After a stark warning from one of the world’s biggest advertisers that it will no longer accept the status quo in digital advertising, publishers are rushing to burnish their credentials and illustrate how premium sites can help advertisers avoid some of the most common pitfalls.
Last month, Procter & Gamble’s chief brand officer Marc Pritchard told the audience at a conference hosted by the Interactive Advertising Bureau that the consumer-packaged goods behemoth will no longer waste ad dollars on substandard digital media. That includes agencies, platforms or technology firms that don’t comply with industry standards in areas such as brand safety and viewability.
The members of digital publishing trade body Digital Content Next assured Pritchard it is on board with his demand for greater transparency and accountability.
In an open letter sent by DCN CEO Jason Kint to Pritchard, who is also chairman of the Association of National Advertisers, the DCN outlines a series of measures already taken by its members to meet these demands.
The letter agrees that “shocking amounts” of ad dollars have been going to fraudulent parties, including bots, and also recognizes that many online media companies have failed to comply with the Media Rating Council’s recommendations for ensuring viewability, including auditing by third parties.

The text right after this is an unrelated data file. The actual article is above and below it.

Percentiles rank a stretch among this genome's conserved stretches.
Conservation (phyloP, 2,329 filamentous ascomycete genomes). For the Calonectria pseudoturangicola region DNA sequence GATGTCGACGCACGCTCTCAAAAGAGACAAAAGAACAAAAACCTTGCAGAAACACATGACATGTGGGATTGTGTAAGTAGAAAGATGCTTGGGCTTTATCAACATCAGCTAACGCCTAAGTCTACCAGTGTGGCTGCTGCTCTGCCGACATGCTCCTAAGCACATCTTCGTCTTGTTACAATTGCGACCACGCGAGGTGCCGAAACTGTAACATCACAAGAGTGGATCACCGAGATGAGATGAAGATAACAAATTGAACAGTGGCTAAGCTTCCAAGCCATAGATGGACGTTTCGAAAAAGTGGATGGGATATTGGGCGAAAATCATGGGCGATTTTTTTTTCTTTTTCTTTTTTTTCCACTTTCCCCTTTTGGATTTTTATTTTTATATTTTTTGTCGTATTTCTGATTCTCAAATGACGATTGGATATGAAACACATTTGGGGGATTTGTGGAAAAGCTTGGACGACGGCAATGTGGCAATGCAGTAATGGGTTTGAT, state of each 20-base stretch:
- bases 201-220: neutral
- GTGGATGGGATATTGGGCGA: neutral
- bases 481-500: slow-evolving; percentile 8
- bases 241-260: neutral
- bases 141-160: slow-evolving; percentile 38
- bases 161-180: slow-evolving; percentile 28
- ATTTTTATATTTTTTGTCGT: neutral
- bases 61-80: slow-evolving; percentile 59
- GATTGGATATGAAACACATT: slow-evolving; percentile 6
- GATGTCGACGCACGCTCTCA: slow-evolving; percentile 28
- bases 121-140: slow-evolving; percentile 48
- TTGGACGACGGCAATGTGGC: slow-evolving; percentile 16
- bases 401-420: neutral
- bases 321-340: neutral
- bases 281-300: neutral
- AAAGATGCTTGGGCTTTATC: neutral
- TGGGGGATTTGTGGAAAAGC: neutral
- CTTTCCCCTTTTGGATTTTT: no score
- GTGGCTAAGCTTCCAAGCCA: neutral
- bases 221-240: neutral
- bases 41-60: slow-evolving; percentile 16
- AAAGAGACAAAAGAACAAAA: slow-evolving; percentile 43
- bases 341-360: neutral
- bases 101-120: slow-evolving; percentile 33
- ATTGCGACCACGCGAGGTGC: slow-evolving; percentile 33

Additionally, the DCN notes opaque supply chains create hidden incentives for some parties to engage in inefficient practices, wasting advertiser’s money.
Finally, it points out the automation of ad buying via programmatic technologies has, in some cases, resulted in ads being delivered in the wrong context, or in environments that are unsafe for brands.
In response, the publishers argue that sticking to premium sites like theirs can help avoid many of these problems highlighted by Pritchard.
The DCN notes its members have a rate of bot traffic under 3%, and have already instituted transparent business practices so advertising clients know exactly what their ad dollars are buying.
Turning to viewability, the DCN supports verification by third parties with MRC accreditation. It points out that members have gone considerably beyond the MRC standards for ensuring viewability
In terms of brand safety, the DCN pointed to a recent study by comScore, “The Halo Effect,” showing how brands benefited from adjacency to their trusted content.
DCN and dozens of its members recently launched a premium private marketplace called TrustX, which is intended to enable advertisers to buy campaigns meeting all these conditions programmatically.